1. Not finding help here? Sign up for a free 30min tutor trial with Chegg Tutors
    Dismiss Notice
Dismiss Notice
Join Physics Forums Today!
The friendliest, high quality science and math community on the planet! Everyone who loves science is here!

Fluid problem

  1. Sep 16, 2008 #1

    tony873004

    User Avatar
    Science Advisor
    Gold Member

    1. The problem statement, all variables and given/known data
    Water flows into a nozzle at 3.00 m/s at a pressure of 1.31*105Pa. What should the ratio of input to output diameter be if the flow is to remain steady? What is the flow speed at the exit?


    2. Relevant equations
    [tex]
    P_{{\rm{input}}} + \frac{{\rho v_{{\rm{input}}}^2 }}{2} = P_{{\rm{atmosphere}}} + \frac{{\rho v_{{\rm{output}}}^{\rm{2}} }}{2}
    [/tex]

    [tex]A_1 v_1 = A_2 v_2 [/tex]

    3. The attempt at a solution
    My first guess is to simply say that a 1:1 input:eek:utput ratio with the water flowing out at the same speed as it flows in should do the trick. But that would be too easy. I guess that I'm to assume that the pressure outside is air pressure. If so, am I doing it right?
    [tex]
    \begin{array}{l}
    P_{{\rm{input}}} + \frac{{\rho v_{{\rm{input}}}^2 }}{2} = P_{{\rm{atmosphere}}} + \frac{{\rho v_{{\rm{output}}}^{\rm{2}} }}{2} \\
    \\
    P_{{\rm{input}}} + \frac{{\rho v_{{\rm{input}}}^2 }}{2} - P_{{\rm{atmosphere}}} = \frac{{\rho v_{{\rm{output}}}^{\rm{2}} }}{2} \\
    \\
    \frac{{2\left( {P_{{\rm{input}}} + \frac{{\rho v_{{\rm{input}}}^2 }}{2} - P_{{\rm{atmosphere}}} } \right)}}{\rho } = v_{{\rm{output}}}^{\rm{2}} \\
    \\
    v_{{\rm{output}}}^{} = \sqrt {\frac{{2\left( {P_{{\rm{input}}} + \frac{{\rho v_{{\rm{input}}}^2 }}{2} - P_{{\rm{atmosphere}}} } \right)}}{\rho }} \\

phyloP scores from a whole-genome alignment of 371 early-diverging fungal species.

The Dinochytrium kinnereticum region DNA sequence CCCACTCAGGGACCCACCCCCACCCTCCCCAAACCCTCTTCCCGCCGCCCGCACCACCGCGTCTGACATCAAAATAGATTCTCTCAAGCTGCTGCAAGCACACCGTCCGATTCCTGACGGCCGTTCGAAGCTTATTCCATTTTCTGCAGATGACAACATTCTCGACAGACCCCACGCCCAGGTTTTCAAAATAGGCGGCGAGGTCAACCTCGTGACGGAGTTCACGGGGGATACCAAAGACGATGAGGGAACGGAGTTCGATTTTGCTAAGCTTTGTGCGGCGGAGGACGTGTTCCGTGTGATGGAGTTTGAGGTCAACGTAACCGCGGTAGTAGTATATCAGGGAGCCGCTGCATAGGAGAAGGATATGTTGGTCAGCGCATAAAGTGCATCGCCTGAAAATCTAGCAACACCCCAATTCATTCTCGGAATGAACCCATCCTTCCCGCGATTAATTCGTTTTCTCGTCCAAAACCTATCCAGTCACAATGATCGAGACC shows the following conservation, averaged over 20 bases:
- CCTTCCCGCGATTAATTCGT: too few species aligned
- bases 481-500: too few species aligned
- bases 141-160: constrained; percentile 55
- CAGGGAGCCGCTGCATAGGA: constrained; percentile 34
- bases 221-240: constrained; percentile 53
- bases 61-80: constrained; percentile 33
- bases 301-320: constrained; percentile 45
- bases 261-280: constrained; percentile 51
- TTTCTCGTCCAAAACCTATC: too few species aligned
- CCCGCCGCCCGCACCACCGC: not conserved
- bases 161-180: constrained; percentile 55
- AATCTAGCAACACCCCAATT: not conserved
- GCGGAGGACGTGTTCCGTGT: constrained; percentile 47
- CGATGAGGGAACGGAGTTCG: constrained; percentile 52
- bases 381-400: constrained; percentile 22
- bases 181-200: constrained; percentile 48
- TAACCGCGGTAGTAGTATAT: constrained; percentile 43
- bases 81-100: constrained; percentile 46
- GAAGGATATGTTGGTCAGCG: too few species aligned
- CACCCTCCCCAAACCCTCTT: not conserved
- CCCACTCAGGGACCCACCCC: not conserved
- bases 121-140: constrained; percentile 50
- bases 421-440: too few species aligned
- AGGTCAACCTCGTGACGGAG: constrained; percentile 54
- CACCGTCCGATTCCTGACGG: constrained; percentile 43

\\
    v_{{\rm{output}}}^{} = \sqrt {\frac{{2\left( {1.31 \times 10^5 \,{\rm{Pa}} + \frac{{\left( {1000\frac{{{\rm{kg}}}}{{{\rm{m}}^{\rm{3}} }}} \right)\left( {3.00\,{\rm{m/s}}^{\rm{2}} } \right)}}{2} - 101.325 \times 10^3 \,{\rm{Pa}}} \right)}}{{\left( {1000\frac{{{\rm{kg}}}}{{{\rm{m}}^{\rm{3}} }}} \right)}}} = 5.58{\rm{ m/s}} \\
    \end{array}
    [/tex]

    [tex]\begin{array}{l}
    A_1 v_1 = A_2 v_2 \\
    \\
    \frac{{A_1 }}{{A_2 }} = \frac{{v_2 }}{{v_1 }} = \frac{{3.00\;{\rm{m/s}}}}{{{\rm{5}}{\rm{.58}}\,{\rm{m/s}}}} = 0.5376 \\
    \end{array}[/tex]
     
  2. jcsd
  3. Sep 17, 2008 #2

    tiny-tim

    User Avatar
    Science Advisor
    Homework Helper

    Hi tony! :smile:

    Yes … air pressure …

    but it would be simpler just to say

    [tex] \Delta(v^2) = \left(\frac{2}{\rho}\right)\,\Delta P[/tex]

    [tex] v_1 = \sqrt{v_0^2\ +\ \left(\frac{2}{\rho}\right)\,\Delta P\ }[/tex] :smile:
     
Know someone interested in this topic? Share this thread via Reddit, Google+, Twitter, or Facebook

Have something to add?



Similar Discussions: Fluid problem
  1. Fluid problem. (Replies: 3)

  2. Fluid problem (Replies: 2)

  3. Fluids Problem (Replies: 2)

  4. Fluid problem (Replies: 1)

  5. Fluids Problem (Replies: 4)

Loading...